Attorneys: Deputies shot Dijon Kizzee 15 times, including from behind and after he was down

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Attorneys for the family of Dijon Kizzee say deputies did not try to deescalate or warn they would open fire before fatally shooting the 29-year-old Black man after chasing him down over a bicycle violation last month.

Of the 19 shots the Los Angeles County deputies fired, 15 struck Kizzee, including seven when his back was toward the deputies, said attorney Carl Douglas in sharing results of an independent autopsy.

“He was writhing on the ground in pain when officers opened up on him,” Douglas said at a news briefing Tuesday afternoon. “You can tell by the audio of the shooting that there were three or four shots and then a pause, and 15 additional shots followed after that.”

Douglas says witnesses and the autopsy confirmed Kizzee was not holding a gun in his hand when the bullets struck him. Deputies have alleged he picked up a pistol before being shot.

Several of the wounds could have been fatal but the 10th was the one that killed Kizzee, striking his left lung and causing it to fill with blood, Douglas said.

Kizzee died at the scene, but Douglas said it was not instant and the deputies were neglectful of performing life-saving measures.  

“He was alive and bleeding and writhing in pain when the officers continued to stay away,” he said. “Too often, law enforcement officers misinterpret writhing in pain as some sort of active resistance.”

The lawyers spoke while surrounded by Kizzee’s family, many wearing face masks that said, “Justice for Dijon Kizzee.”

In sharing an update on its investigation last week, the Sheriff’s Department said county coroner’s officials had yet to complete their autopsy in the case.

Sheriff’s officials have given various versions of what exactly led up to deputies’ barrage of bullets.

Last Thursday, they said their investigation determined Kizzee picked up a gun before deputies opened fire. Before that, the department had said Kizzee “made a motion” toward a gun that dropped from a jacket as he fell to the ground. Initially, they only mentioned that the gun was dropped.

The deputies stopped Kizzee on Aug. 31 in the Westmont neighborhood of South L.A. for allegedly riding his bicycle on the wrong side of the street, near the corner of 110th Street and Budlong Avenue.

When Kizzee fell off his bike and went into the neighborhood, the deputies pursued him, sheriff’s Capt. Kent Wegener said.

Sheriff Alex Villanueva said the two deputies involved were a trainee and his training officer who were on patrol in the area. The legal team is asking for them to be publicly identified.

According to Douglas, traffic violations in the area where Kizzee was shot fall within the California Highway Patrol’s jurisdiction, not the Sheriff’s Department’s.

Grainy surveillance video shows Kizzee raised his arms while backing away from the deputies with clothing in his hands. A struggle ensued, but the exact sequence of events is difficult to make out in the footage. Deputies allege it shows Kizzee picked up a gun, even though that portion is obscured by a wall.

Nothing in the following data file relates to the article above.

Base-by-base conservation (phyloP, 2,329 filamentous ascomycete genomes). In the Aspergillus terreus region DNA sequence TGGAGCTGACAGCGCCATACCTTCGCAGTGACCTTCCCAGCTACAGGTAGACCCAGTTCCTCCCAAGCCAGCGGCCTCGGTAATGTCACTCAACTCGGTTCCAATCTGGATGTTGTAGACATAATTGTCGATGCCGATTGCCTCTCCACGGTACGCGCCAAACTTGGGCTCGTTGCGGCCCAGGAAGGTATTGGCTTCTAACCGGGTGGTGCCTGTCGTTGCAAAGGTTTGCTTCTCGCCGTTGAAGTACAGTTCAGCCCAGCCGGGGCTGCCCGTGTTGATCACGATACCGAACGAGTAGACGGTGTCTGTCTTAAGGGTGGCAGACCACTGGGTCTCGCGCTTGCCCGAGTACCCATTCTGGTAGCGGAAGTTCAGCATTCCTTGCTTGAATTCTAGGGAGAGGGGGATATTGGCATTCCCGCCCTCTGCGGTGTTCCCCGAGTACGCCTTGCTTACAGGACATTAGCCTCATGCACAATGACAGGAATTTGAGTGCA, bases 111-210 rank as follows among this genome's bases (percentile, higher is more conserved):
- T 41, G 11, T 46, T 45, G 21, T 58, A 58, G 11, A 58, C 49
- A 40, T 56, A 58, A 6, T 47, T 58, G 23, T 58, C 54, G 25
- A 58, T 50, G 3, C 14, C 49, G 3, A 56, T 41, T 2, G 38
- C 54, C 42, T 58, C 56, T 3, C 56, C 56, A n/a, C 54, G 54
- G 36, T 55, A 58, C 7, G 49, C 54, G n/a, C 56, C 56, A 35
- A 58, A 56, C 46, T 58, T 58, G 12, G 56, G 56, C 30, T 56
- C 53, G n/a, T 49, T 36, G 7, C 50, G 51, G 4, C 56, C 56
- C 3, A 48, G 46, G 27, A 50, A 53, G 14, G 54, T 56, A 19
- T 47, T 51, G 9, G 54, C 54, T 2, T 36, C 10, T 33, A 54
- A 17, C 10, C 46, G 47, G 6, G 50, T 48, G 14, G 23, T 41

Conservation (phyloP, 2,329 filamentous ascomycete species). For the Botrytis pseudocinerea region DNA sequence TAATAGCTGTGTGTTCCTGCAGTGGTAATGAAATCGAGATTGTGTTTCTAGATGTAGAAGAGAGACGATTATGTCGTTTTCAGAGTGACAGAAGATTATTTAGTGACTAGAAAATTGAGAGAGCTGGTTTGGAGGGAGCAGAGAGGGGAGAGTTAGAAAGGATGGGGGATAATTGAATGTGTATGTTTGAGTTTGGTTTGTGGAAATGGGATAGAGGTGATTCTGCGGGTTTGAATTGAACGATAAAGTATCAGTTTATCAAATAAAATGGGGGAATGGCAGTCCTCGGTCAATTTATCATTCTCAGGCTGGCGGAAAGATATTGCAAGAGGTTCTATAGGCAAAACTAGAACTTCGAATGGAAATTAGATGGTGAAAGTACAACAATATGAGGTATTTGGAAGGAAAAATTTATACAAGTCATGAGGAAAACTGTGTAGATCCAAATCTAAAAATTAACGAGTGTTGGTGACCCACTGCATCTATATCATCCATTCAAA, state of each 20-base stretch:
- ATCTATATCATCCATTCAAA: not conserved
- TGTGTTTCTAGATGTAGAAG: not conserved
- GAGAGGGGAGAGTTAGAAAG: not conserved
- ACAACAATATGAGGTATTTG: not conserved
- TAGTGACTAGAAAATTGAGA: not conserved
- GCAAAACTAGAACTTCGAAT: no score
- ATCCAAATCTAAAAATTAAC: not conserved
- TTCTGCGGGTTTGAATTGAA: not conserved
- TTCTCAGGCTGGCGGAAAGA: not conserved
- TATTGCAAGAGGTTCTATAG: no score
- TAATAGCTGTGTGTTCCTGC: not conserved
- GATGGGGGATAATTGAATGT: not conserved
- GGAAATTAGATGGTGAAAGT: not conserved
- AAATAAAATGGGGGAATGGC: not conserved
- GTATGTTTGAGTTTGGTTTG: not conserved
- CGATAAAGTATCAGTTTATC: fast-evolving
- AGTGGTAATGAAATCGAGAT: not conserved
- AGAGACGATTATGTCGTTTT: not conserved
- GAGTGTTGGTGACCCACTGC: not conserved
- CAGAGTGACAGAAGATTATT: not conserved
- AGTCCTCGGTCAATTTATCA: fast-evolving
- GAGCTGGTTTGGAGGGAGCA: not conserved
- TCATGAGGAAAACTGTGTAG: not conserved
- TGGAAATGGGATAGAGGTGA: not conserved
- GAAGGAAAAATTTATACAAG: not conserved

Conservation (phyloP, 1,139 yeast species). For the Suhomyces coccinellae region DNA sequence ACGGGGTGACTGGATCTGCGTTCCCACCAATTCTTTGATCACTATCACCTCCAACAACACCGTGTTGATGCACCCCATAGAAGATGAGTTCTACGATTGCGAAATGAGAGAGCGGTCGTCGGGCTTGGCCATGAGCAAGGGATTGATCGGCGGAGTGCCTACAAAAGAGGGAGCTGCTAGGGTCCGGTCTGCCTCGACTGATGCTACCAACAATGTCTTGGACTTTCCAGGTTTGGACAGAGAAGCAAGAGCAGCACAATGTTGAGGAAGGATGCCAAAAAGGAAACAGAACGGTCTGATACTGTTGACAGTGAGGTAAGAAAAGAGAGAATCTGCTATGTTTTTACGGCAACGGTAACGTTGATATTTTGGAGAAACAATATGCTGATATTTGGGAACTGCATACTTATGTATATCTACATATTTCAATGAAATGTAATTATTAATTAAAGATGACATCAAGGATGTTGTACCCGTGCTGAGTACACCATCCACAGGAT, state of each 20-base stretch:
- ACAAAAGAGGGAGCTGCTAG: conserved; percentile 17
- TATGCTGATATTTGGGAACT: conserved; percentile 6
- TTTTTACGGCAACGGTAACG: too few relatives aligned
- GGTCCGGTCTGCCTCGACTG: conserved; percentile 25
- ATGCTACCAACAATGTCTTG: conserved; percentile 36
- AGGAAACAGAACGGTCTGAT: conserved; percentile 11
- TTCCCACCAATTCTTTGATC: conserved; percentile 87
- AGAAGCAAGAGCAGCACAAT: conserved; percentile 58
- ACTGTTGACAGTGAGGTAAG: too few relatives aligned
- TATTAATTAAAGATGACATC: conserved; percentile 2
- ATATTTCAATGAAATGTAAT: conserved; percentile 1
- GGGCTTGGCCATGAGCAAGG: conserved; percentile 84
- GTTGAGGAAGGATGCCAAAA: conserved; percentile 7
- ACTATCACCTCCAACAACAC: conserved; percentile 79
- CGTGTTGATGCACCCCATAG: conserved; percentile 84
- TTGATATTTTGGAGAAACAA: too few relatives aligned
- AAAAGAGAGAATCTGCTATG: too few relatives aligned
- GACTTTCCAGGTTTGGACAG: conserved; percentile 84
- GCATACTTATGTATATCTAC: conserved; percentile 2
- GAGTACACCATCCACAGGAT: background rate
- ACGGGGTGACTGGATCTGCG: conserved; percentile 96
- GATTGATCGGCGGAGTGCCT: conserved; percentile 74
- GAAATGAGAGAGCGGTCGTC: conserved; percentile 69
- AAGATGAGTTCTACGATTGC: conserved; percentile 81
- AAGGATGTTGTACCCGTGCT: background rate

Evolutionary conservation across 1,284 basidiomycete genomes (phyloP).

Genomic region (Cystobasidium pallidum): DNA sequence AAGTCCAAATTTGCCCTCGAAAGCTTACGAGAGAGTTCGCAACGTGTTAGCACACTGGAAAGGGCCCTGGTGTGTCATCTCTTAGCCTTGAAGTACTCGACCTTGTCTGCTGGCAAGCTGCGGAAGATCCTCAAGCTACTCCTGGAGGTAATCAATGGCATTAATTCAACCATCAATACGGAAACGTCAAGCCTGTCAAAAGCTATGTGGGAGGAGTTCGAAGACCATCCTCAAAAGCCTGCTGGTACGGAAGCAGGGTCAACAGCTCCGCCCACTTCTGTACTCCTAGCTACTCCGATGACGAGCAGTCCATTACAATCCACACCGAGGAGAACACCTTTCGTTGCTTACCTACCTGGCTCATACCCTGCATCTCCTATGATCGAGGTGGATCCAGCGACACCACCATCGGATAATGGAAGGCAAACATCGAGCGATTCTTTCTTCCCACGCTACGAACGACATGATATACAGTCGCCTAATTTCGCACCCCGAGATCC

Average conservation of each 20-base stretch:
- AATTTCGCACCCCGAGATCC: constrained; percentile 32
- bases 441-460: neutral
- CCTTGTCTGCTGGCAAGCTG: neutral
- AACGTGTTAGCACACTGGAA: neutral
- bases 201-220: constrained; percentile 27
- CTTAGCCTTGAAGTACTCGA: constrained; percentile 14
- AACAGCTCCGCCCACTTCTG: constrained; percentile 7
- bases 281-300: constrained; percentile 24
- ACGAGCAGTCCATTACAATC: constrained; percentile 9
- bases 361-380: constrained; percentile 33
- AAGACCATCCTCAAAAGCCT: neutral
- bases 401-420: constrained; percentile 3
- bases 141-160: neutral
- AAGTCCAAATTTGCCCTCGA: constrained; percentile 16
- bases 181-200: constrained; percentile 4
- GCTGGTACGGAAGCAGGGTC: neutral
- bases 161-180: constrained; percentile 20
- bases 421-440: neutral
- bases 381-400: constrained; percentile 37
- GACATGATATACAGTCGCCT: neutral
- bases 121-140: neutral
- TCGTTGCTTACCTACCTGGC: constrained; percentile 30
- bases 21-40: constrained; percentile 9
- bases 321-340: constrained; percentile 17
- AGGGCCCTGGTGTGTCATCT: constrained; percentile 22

Attorney Ben Crump said Kizzee was killed for “riding a bicycle while Black,” part of a larger pattern in police brutality across America. Crump is involved in several other ongoing racial justice cases nationwide, including the shooting of Jacob Blake and killing of George Floyd and Breonna Taylor.

“While America is dealing with the COVID-19 pandemic, we in Black America are dealing with the 1619 pandemic,” he said, referring to the year slaves first arrived in the U.S.

Crump called on L.A. County District Attorney Jackie Lacey to prosecute the deputies who killed Kizzee, saying justice for him could help disrupt the pattern.

“He tried to surrender to them,” Crump said. “He put his hands in the air, dropped the bag, and they continued to shoot him — even though he posed no threat.”

The attorneys say witnesses told them the deputies did not attempt to deescalate the situation or warn Kizzee that they would open fire.

“All I want is justice for my nephew,” Kizzee’s aunt, Fletcher Fair, told the Associated Press at Tuesday’s briefing. “He didn’t have to be killed like that. He’s no animal. He’s human like we are.”

Kizzee’s death sparked a wave of protests, largely outside the sheriff’s station in South L.A., where demonstrators say they’ve been met with harsh tactics from deputies.

The tension boiled over last weekend when two deputies were wounded in an ambush shooting in Compton, and the Sheriff’s Department later arrested a journalist reporting on a small protest outside the hospital where they were being treated.

Douglas alleged the deputies who killed Kizzee fired so many shots not because they perceived him as a threat, but because of a toxic culture within the department that made them think “that was what they had to do to maintain their integrity back in the office.”

“I can care less what Sheriff Villanueva says seeking to justify that lack of humanity,” he said.

Douglas says he was raised half a mile from the scene where deputies killed Kizzee, and the case supports allegations that violent gangs of deputies hold sway over sheriff’s stations.

“Officers are riding up and down 109th Street now, taunting the residents there,” Douglas said. “There’s a gang problem alright, but the gang wears khaki and green, and also patrols our neighborhoods.”

Correction: An earlier version of this article incorrectly described how the Sheriff’s Department had characterized Kizzee’s interaction with deputies before they opened fire on him. The department has offered several versions of events, saying he dropped a gun from a bundle of clothing, then that he made a motion toward the gun, then that he picked up the gun. The department has not said he fired the weapon. The story has been updated.

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